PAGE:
#5 Fountains of Wayne - Welcome Interstate Managers (S-Curve Records, 2003)
This album could be subtitled "Welcome to your pseudo-adulthood." There is a recurring air about it which speaks to a post-college graduation twenty something. You can hear it in the incomprehension of the working world in "Bright Future in Sales" or the juxtaposed imagery in "Mexican Wine." In a more reflective vein "Hackensack" casts a slightly weary eye towards the past. The Simon & Garfunkel-ish "Hey Julie" is just as weary about the present. The music cover a vast swath of popular music, from the folky "Valley Winter Song," to the 80's pop sound of "Stacy's Mom," to the mock country of "Hung up on You," to XTC style psychedelia of "Supercollider." The invention and tunefulness never lags for a moment.
#4 Splitsville - Incorporated (Houston Party, 2003)
This album ranks as the slickest pop record of the decade. Every track sparkles in a way that would have seemed impossible for those familiar with a record like Ultrasound. Luckily, none of the heart is missing for all its shininess. "Brink" is a first rate rocker with a perfect Van Halen call back moment. "Headache" hearkens back to the best of the Greenberry Woods material of the 90's, and probably improves on it. "California" and "Trouble" are pop rock done right. However, it is the ballads on the album which elevate this release above most of its peers. The spacy (in a good way) "White Dwarf" is a gutsy album opener, but it work beautifully. "Sasha" also works in every way imaginable. But the best is the album closer "I Wish I Never Met You," which, for my money, has the finest lyrical moment of the decade:
Because you never show me
The poetry you keep under your bed
The sentimental stories
And bitter words you wish you might have said
That crawl up through the top sheet
And penetrate my sweet dreams
'Til I'm the one that can't sleep
It's too sweet to be bitter, too bitter to be sweet, and too painful to be bittersweet. Whatever you call it, its masterful pop music making.
#3 Brendan Benson - Lapalco (Startime, 2002)
Here is a collection of power pop songs presented without pretension and without fear even if, as the track "Folk Singer" informs us, Benson is "not John Lennon." That's ok, because the twelve tracks prove being Brendan Benson is enough. "Tiny Spark" sets the tone with its playful insistency. "Life in the D" is the sort of nonsense Edward Lear merry-go-ride which only someone who doesn't give a crap what anyone thinks could get away with. As a result its a little pop gem. The rock numbers, though, are what propels the album. "Good to Me," "You're Quiet," and "I'm Easy" grab hold of the listener and never let go. Not that you'd ever mind.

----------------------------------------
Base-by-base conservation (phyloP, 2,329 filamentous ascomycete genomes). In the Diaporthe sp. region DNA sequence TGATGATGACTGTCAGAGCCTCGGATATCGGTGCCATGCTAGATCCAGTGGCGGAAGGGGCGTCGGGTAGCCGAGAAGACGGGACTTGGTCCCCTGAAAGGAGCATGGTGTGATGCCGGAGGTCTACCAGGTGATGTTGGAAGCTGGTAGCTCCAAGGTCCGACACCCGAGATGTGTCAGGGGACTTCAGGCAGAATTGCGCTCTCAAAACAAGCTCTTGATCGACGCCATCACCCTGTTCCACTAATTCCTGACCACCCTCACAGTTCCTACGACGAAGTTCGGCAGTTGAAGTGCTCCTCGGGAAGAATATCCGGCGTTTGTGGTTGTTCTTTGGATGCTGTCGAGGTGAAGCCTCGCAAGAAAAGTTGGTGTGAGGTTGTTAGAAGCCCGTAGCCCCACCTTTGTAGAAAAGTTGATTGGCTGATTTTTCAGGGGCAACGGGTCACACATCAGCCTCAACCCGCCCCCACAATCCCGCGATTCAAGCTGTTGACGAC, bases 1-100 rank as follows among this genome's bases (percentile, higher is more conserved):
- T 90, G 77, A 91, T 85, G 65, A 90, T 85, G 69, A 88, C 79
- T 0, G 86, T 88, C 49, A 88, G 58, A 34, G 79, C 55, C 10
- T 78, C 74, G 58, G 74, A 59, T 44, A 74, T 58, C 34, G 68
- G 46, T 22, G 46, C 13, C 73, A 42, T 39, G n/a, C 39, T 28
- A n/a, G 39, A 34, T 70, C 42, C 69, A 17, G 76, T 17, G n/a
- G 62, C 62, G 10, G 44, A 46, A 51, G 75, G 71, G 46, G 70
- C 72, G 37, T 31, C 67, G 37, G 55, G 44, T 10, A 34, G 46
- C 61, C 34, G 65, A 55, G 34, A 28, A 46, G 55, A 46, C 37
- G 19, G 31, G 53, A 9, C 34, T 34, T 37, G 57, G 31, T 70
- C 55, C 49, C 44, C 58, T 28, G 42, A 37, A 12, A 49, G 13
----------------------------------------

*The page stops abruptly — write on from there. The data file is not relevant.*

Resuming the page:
#2 P. Hux - Kiss The Monster (Voiceprint Records, 2007)
You have to admire the confidence of an artist who would kick off an album with a track titled "Perfect." After the first listen to the track I was willing to say, "pretty much." Indeed the entire album builds from that joyous opening number. "Yet to Say" and "Wear My Ring" continue the theme of romantic optimism with power pop aplomb. (Yeah, I wrote it!)
Huxley doesn't stay in the slightly giddy mode throughout. "Come Clean" and "My Friend Hates Me" explores darker themes with genuine pathos and genuine humor. However, there is no doubt the good times are meant to roll here, as proved by a delightful rendition of the Beatles' "I'm Looking Through You" offered here, as well the new power pop classic "Better Than Good" and the trippy "Just Might Fly." All in all, this album is a reminder that sometimes its ok to feel good.
#1 Eugene Edwards - My Favorite Revolution (Tallboy Records, 2004)
This album is everything you'd ever want from a guitar driven pop record; all of the songs are memorable; influences abound, but the song writing is never derivative; the playing and singing is top notch; and when its all over you want to do it all over again. If only sex was always this enjoyable.
Highlights? Every song is a highlight here. I'll take time to mention the Nick Lowe-ish "It Doesn't Get Better Than This" and the Marshall Crenshaw-ish "Congratulations, My Darling." OH, and don't forget the Elvis Costello-ey "At Your Place" or the Eugene Edward-ish "All About You." (Hey, its only fair.) For any pop geek, and you know who you are, its impossible to not fall in love with a song like "My Favorite Revolution" which gets it in a way friends and lovers sometimes don't...
Where would we be without them?
Thank God we’ll never know
We’re safe and sound as angels
When it’s dark and we dance slow
And it’s my favorite revolution
And, this decade at least, this record is my favorite revolution.